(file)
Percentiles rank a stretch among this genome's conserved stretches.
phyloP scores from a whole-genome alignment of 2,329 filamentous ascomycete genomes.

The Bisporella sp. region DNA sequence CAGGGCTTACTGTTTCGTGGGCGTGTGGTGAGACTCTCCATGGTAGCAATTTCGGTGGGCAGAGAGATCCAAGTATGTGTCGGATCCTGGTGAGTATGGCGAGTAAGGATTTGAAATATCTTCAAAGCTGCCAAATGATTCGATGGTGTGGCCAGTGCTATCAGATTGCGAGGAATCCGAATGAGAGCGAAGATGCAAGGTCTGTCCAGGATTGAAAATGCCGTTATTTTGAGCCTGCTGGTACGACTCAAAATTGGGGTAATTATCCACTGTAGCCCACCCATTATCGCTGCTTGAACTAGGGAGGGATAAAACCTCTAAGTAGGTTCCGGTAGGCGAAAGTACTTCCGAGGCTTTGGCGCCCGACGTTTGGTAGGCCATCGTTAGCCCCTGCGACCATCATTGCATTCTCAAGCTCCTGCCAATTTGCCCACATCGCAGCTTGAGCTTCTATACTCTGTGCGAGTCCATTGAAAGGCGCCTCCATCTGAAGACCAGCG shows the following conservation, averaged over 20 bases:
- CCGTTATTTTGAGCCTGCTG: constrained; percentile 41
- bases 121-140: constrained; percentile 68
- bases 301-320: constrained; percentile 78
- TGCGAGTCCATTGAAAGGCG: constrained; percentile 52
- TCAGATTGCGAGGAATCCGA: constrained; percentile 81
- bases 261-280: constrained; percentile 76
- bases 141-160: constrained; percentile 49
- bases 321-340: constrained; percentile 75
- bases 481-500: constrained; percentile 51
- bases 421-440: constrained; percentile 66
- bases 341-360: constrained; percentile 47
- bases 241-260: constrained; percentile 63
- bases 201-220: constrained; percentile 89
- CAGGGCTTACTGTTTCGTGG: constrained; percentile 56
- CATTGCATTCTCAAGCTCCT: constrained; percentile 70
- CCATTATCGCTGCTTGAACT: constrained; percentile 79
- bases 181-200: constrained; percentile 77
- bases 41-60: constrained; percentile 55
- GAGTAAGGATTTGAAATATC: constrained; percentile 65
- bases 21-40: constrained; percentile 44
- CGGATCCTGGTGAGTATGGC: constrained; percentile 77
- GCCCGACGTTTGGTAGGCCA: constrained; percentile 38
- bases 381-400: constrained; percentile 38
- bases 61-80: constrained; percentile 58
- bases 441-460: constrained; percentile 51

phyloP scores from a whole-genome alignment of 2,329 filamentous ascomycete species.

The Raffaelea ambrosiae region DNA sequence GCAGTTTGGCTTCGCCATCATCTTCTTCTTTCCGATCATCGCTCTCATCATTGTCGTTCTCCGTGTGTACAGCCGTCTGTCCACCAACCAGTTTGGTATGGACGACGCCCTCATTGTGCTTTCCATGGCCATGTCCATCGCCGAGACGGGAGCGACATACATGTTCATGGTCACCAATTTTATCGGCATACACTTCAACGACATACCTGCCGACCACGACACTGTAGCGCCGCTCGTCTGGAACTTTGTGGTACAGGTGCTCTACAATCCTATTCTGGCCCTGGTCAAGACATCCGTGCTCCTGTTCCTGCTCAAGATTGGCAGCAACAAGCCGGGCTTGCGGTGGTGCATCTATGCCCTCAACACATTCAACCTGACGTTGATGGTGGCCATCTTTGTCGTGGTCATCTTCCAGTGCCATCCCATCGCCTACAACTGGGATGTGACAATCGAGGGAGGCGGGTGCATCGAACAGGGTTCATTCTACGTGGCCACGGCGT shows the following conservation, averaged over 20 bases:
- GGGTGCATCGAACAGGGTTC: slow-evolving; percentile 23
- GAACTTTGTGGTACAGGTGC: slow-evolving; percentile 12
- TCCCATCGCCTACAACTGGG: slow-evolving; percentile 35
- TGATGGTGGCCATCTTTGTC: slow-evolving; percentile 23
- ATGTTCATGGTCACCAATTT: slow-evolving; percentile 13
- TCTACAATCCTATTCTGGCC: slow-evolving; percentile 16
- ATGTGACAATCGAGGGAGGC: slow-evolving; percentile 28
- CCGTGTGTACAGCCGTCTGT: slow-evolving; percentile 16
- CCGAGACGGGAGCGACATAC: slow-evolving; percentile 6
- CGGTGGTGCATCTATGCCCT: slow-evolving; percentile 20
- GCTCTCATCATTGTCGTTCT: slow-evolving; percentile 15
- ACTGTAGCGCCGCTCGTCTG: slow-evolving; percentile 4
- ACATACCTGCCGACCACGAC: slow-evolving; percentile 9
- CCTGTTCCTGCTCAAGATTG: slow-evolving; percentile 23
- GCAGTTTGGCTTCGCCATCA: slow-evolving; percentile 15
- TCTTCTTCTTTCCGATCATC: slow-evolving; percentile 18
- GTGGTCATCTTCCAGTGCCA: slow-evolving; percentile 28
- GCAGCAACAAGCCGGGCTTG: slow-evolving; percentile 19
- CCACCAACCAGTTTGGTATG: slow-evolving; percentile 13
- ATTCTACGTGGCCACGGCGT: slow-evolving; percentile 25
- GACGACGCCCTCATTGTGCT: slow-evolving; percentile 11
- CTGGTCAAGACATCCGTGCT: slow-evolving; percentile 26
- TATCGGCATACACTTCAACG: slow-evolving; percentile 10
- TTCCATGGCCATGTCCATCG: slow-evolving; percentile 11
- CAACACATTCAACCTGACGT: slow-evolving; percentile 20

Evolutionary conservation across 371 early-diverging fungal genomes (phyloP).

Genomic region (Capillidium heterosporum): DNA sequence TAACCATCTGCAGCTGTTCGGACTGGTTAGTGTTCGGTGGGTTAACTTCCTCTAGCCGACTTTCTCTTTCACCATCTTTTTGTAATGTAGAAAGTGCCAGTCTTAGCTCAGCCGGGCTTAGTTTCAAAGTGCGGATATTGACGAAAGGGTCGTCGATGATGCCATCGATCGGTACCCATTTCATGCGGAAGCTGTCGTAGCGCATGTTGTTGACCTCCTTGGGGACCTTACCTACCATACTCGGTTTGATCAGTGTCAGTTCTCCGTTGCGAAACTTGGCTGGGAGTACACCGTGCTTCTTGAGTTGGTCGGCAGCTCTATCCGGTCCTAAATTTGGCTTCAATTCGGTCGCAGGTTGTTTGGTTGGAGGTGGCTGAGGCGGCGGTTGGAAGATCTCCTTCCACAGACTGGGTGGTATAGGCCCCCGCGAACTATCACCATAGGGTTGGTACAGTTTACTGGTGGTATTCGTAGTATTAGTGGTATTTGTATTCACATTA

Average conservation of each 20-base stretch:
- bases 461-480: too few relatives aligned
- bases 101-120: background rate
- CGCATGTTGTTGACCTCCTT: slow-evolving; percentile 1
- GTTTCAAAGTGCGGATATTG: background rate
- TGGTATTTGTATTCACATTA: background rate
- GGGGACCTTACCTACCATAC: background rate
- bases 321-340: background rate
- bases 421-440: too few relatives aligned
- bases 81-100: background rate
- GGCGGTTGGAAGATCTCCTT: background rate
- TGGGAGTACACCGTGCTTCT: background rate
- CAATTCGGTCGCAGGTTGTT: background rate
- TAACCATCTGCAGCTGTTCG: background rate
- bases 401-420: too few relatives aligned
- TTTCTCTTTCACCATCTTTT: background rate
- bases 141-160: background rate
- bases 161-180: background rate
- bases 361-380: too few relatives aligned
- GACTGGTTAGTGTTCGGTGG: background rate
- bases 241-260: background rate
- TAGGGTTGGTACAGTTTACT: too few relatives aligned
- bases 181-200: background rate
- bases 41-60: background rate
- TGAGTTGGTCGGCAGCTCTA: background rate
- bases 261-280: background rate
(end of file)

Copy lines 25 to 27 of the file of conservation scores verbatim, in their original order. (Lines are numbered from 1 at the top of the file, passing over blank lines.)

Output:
- GCCCGACGTTTGGTAGGCCA: constrained; percentile 38
- bases 381-400: constrained; percentile 38
- bases 61-80: constrained; percentile 58